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Healthcare technology and the transformative power of content

One of the great challenges of our time is managing the cost of healthcare. There's an ageing population creating an increasing demand on services as budgets shrink.

Healthcare is a political hot potato. In the UK, NHS England predicted that in five years’ time, the gap between budget and rising costs could reach an incredible £30 billion. And the US spends 18 per cent of its GDP on healthcare each year – far exceeding that of other developed countries.

Healthcare is important to everybody, but because spending like this isn't sustainable, the industry is looking to a light on the horizon – the rapid advancement of technology.

Goldman Sachs experts recently released a report claiming the Internet of Things (IoT) could result in a major spending reduction in healthcare. Digital healthcare could 'revolutionize' the industry, increasing access to diagnostic, treatment and preventative care, while reducing costs.

It mentions telehealth for example, which allows patients to seek medical advice without having to set foot into a doctor’s office, and remote patient monitoring, which could keep track of high risk patients.

As the Financial Times states of the US tech industry, "a new crop of health technology entrepreneurs have jumped on the Affordable Care Act health reforms to transform a sector that was an investment backwater and notorious technology laggard into a space overflowing with innovation and opportunity."

Healthcare Content Marketing

And this is where marketing comes in. Tech companies we've worked with in the healthcare space are growing their communities and reaching diverse audiences and markets. These include healthcare professionals like doctors and nurses, or healthcare decision makers involved in operations, IT and procurement.

The social and content marketing tactics we use for healthcare focused tech providers are similar to the ones we use in other industries.

For example, research is crucial. It's impossible to market to people you don't understand. We look closely at influencers on social media to understand the types of people who might engage with the community we're looking after. In healthcare, this could include journalists, publishers, government organisations and e-health professionals.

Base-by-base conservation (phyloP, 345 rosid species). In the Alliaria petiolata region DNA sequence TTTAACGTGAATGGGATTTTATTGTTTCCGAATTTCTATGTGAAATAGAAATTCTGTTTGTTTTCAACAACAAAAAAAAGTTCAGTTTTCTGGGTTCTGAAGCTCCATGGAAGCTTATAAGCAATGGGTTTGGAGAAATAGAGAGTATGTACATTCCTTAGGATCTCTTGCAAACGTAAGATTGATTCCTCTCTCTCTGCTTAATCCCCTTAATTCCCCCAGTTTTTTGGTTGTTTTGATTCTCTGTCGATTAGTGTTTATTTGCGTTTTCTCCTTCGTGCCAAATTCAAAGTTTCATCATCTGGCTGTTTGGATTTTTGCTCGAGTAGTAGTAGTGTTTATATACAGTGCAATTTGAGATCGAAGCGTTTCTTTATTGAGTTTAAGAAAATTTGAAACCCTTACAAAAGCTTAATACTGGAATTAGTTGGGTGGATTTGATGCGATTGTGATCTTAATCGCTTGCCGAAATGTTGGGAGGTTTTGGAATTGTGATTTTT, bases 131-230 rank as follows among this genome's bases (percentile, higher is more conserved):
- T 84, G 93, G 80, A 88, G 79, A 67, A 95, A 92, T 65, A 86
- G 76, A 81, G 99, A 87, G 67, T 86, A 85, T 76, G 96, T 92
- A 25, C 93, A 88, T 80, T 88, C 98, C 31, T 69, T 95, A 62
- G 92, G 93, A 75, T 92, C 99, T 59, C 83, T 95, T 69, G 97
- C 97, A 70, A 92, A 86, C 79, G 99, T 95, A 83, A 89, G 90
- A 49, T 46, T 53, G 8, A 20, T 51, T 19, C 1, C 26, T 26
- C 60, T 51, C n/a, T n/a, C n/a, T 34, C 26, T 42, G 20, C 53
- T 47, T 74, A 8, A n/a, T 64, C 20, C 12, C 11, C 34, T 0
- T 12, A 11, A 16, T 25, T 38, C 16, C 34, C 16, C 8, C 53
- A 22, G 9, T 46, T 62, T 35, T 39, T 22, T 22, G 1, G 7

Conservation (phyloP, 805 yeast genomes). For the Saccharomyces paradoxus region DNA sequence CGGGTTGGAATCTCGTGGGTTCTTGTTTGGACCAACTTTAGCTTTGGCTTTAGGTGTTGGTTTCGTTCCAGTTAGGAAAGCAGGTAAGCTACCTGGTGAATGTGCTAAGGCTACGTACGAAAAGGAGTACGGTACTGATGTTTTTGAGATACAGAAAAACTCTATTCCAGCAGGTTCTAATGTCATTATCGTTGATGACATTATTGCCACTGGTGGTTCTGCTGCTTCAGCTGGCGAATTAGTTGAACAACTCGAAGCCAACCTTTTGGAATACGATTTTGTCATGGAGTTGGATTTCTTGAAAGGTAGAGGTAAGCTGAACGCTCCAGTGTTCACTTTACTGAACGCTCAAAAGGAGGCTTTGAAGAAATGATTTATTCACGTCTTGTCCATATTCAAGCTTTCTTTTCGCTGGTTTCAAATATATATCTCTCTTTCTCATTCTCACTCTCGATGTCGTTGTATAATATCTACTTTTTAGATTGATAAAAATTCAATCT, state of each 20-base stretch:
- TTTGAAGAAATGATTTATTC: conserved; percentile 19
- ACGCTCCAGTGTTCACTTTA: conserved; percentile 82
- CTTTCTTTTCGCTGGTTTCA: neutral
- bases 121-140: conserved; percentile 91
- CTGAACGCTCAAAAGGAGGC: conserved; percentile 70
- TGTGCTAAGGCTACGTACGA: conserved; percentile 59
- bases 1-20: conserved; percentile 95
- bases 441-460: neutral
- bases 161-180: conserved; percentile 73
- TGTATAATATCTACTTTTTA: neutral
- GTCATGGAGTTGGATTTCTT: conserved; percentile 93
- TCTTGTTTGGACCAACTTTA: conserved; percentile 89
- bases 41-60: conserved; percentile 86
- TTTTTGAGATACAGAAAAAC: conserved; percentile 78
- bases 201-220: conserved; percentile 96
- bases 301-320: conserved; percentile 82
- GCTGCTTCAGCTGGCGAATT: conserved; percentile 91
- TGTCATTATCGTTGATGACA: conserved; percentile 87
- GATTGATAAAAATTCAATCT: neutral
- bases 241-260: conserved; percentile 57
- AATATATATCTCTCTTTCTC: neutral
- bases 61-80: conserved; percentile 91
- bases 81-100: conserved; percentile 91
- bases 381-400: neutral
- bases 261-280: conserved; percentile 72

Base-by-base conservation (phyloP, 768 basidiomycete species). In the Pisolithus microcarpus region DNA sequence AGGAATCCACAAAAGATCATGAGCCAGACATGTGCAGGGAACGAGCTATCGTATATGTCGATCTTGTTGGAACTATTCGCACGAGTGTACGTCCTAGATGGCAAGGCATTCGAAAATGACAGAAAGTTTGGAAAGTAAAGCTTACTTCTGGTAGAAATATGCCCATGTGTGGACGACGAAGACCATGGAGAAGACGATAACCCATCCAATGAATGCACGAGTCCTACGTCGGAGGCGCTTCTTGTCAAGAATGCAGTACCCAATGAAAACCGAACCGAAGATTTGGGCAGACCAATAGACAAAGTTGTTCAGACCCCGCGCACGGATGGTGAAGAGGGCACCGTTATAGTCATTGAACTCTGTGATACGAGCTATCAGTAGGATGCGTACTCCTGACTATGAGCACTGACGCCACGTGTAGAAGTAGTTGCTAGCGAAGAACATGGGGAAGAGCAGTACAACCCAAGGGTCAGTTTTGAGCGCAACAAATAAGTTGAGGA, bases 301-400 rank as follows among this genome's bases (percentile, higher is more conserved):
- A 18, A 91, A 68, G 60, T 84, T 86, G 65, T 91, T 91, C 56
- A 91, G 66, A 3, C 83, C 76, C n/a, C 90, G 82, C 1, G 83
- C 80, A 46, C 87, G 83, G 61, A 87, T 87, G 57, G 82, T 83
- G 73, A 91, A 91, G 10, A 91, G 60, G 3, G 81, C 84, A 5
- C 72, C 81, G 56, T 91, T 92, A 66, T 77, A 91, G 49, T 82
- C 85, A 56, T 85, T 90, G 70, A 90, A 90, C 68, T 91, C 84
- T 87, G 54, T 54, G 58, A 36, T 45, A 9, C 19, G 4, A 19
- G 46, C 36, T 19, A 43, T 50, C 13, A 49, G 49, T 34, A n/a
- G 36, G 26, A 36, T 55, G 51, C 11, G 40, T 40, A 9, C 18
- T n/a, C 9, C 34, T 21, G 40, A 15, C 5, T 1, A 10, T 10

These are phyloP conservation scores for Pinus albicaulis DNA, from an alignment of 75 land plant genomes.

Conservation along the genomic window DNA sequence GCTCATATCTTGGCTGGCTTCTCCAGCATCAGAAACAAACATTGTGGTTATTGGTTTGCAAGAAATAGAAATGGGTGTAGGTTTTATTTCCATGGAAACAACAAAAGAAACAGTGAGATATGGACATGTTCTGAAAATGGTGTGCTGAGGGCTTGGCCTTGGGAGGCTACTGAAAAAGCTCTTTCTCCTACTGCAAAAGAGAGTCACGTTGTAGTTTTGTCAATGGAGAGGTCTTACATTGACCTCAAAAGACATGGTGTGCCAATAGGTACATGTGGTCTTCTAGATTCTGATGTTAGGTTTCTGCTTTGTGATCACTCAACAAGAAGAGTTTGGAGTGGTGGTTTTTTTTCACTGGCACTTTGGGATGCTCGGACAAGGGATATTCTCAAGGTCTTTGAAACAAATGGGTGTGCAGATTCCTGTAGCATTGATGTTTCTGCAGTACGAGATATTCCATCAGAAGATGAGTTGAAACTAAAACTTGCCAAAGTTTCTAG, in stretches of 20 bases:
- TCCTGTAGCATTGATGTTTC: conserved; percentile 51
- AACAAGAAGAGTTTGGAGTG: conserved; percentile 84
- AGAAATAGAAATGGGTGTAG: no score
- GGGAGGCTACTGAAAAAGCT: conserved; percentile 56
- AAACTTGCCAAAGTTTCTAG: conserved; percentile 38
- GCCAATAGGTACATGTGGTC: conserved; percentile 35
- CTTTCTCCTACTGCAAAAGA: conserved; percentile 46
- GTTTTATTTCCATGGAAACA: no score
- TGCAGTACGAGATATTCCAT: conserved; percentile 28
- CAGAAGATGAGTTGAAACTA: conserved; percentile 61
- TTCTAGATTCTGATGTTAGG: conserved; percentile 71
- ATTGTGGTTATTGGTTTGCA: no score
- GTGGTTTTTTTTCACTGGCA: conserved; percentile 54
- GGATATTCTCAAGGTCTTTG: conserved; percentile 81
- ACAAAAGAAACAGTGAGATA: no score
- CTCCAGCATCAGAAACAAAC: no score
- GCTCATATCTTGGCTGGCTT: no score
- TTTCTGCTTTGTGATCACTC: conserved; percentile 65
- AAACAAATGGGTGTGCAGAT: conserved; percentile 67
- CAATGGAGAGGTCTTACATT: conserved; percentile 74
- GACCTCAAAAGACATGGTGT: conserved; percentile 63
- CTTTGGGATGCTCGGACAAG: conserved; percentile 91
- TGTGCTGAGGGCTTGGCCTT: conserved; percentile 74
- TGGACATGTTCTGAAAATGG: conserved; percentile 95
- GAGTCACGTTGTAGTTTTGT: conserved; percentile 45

We also tap into search to identify the terms through which our audience is finding healthcare content that is of interest to our clients. And we take a look at audiences, identifying and segmenting a healthcare audience who are active on social media.

From this research, we then pick out themes and ideas which will resonate with the audience we're trying to target. Areas we've picked out in the past for clients include IoT, personalised medicine, mobility, privacy and security, and the secure cloud.

Only then do we get into more detail about content channels, be it owned channels like a blog, Facebook or Twitter; or PR and earned media like web and print news publications. Once there, you've got even more things to think about, such as content creationcommunity managementpaid social, and the data analysis/reporting that client-side marketers demand.

Why should health providers care about content?

In 2012, 72% of internet users said that they looked online for health information. That’s a huge opportunity for both healthcare technology startups and established players. But currently, there’s often a gap between what these companies provide and what a potential audience is looking for. And with information overload, especially on the web, it can be difficult to get this content to the right people.

Good content marketing helps. We can turn difficult and complicated information provided by healthcare and technology companies into content an audience can understand and absorb, whether B2B or B2C. We can listen to the community, understand what kind of content they’re looking for, and provide it in different ways, be it an article, tweet, Vine, or YouTube video.

Content creation is only part of the battle though. Great content is only valuable if it reaches the audience it’s designed for. And whether it’s a channel like search, social media, email or PR, companies in all industries need either the people in-house or externally to make sure this happens.

Whatever the rights and the wrongs of it, healthcare is a huge and competitive market in which the attracting of customers is massively important. Traditionally marketing methods in healthcare haven’t been quite of the standard of other industries, but as we have seen with our own clients, this is changing. No more than that – it has to change, and we’ll be there on the front line.